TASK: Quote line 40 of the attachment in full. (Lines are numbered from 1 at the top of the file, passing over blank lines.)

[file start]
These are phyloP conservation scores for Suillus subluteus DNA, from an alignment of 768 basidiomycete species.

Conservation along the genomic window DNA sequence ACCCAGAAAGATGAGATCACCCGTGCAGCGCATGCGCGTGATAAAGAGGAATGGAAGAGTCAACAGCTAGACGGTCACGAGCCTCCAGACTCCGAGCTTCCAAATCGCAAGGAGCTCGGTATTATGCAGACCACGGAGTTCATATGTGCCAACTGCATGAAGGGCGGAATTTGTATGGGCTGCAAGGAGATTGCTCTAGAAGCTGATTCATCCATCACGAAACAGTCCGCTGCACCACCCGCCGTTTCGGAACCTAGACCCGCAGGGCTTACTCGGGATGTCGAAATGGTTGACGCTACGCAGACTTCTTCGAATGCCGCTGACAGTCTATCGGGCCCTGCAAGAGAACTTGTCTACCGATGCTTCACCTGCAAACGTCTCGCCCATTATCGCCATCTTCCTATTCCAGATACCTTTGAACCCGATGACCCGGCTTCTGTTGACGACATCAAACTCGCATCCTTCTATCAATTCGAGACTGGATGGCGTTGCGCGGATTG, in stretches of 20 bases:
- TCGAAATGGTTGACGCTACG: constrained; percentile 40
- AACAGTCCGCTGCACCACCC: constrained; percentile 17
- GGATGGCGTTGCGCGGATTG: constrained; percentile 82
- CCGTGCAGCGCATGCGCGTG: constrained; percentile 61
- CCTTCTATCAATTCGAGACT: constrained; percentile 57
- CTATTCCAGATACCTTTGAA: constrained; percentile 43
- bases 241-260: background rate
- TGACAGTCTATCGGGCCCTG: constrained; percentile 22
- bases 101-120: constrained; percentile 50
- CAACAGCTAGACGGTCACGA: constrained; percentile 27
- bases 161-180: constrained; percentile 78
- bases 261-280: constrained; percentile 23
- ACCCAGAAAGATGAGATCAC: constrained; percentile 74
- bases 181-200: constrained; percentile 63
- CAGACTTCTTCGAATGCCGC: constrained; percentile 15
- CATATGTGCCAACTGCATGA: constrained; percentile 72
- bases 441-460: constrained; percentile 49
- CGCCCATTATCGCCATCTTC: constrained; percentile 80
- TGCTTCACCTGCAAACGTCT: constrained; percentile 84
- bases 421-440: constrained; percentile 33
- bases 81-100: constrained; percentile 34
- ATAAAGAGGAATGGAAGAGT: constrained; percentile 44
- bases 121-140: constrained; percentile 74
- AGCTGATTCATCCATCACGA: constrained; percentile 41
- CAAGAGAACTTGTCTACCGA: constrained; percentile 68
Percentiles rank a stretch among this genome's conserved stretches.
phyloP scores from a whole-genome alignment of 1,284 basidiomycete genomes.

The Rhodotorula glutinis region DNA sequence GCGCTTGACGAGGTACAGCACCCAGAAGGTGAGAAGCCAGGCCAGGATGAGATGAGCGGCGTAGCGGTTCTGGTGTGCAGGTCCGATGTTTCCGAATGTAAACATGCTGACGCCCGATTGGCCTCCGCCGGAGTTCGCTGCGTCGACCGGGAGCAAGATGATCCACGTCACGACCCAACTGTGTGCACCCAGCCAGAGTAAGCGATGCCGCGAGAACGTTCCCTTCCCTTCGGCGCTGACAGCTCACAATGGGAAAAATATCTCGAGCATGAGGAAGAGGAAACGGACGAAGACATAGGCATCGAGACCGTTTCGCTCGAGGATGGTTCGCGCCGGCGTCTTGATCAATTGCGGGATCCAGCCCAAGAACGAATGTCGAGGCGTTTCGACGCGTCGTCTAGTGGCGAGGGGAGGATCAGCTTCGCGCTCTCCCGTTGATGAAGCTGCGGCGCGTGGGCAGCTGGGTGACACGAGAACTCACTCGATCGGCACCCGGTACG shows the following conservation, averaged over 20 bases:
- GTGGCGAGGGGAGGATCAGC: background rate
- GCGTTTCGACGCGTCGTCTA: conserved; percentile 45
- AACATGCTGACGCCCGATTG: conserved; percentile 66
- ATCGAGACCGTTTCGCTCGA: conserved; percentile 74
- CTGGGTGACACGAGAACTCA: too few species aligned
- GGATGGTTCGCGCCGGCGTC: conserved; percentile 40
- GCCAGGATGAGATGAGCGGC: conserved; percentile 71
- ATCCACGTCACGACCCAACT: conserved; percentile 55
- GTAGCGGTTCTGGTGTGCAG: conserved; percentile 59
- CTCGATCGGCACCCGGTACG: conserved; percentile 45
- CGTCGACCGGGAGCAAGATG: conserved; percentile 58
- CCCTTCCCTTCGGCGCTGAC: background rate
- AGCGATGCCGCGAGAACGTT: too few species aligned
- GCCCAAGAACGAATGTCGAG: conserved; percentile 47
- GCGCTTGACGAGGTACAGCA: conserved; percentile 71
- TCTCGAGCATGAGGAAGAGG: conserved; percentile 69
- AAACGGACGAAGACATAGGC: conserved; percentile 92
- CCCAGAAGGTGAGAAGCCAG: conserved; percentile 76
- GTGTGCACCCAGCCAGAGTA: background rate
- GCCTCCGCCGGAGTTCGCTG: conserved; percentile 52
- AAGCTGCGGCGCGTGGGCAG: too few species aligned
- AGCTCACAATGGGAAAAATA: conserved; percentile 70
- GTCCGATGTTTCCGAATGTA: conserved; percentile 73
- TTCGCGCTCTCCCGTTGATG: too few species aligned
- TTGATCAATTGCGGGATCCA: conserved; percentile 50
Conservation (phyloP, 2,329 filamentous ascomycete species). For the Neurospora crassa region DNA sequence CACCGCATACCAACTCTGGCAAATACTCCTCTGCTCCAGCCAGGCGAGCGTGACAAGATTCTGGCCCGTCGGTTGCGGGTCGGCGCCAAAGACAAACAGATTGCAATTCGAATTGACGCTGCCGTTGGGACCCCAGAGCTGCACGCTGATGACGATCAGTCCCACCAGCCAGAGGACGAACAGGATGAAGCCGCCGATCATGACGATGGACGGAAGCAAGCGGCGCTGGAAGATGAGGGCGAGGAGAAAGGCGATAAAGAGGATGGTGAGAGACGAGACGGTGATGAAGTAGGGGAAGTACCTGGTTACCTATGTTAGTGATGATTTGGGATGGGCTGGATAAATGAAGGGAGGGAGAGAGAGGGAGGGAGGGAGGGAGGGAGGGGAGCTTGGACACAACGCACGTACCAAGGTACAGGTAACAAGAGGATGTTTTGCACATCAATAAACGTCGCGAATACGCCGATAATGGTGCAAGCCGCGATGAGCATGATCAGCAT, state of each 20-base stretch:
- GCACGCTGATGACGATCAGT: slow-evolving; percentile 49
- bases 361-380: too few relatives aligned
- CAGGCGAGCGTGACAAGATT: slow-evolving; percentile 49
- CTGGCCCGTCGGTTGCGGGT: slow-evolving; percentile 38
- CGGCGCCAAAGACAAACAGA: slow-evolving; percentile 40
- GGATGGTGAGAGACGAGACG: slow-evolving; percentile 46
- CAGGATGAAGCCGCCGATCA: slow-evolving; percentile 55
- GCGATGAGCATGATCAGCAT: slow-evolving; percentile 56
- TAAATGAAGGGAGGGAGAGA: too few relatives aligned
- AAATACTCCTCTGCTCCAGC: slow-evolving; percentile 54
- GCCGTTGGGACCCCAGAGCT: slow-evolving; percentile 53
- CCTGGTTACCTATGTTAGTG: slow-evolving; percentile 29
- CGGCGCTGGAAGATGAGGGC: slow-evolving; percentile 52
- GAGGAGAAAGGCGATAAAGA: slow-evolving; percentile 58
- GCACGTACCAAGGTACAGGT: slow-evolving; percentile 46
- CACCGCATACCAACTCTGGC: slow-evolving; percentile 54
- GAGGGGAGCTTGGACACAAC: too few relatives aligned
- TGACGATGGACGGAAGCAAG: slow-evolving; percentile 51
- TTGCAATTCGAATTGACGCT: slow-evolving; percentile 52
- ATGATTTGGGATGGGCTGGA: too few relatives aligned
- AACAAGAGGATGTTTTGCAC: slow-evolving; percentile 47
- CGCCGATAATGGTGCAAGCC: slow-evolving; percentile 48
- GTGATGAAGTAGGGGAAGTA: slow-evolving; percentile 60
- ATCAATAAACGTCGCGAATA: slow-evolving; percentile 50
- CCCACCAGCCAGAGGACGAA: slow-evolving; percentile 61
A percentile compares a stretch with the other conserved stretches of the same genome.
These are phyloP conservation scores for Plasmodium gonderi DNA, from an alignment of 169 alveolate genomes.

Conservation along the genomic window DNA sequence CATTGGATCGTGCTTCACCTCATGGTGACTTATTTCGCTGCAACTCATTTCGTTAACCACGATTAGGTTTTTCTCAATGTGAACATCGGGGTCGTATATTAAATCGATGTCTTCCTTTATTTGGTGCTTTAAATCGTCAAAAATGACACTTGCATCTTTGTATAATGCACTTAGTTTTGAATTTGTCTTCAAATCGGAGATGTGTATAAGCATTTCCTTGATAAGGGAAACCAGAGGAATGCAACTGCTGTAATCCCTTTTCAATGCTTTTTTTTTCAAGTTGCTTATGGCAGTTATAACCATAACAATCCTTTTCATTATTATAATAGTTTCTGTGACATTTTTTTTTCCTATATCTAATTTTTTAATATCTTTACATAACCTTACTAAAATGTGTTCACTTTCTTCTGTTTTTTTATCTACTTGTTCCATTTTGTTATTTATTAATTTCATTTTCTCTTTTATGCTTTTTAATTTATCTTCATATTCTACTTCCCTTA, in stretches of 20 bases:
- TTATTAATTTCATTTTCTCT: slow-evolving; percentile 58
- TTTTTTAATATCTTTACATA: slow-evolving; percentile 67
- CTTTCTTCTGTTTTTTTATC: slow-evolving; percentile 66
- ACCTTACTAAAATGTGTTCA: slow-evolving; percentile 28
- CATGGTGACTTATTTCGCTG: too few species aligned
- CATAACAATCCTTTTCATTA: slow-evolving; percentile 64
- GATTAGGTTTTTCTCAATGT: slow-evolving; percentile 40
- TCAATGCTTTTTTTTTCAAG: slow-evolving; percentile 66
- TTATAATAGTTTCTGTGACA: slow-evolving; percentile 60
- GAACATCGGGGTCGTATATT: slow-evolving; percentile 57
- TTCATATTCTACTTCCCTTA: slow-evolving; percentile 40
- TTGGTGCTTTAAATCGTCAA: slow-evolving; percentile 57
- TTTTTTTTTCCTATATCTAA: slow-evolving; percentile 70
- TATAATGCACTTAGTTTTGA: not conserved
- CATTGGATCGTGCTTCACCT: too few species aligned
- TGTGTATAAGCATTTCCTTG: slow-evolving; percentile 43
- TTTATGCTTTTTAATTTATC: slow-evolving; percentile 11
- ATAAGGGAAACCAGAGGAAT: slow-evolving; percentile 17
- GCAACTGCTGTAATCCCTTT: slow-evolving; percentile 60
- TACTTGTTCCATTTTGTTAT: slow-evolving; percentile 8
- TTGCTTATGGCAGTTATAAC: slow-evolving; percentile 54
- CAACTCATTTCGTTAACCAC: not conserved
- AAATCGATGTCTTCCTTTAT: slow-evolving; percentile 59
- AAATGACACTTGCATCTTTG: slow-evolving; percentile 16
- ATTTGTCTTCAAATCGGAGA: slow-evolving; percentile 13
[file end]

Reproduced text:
- CTCGATCGGCACCCGGTACG: conserved; percentile 45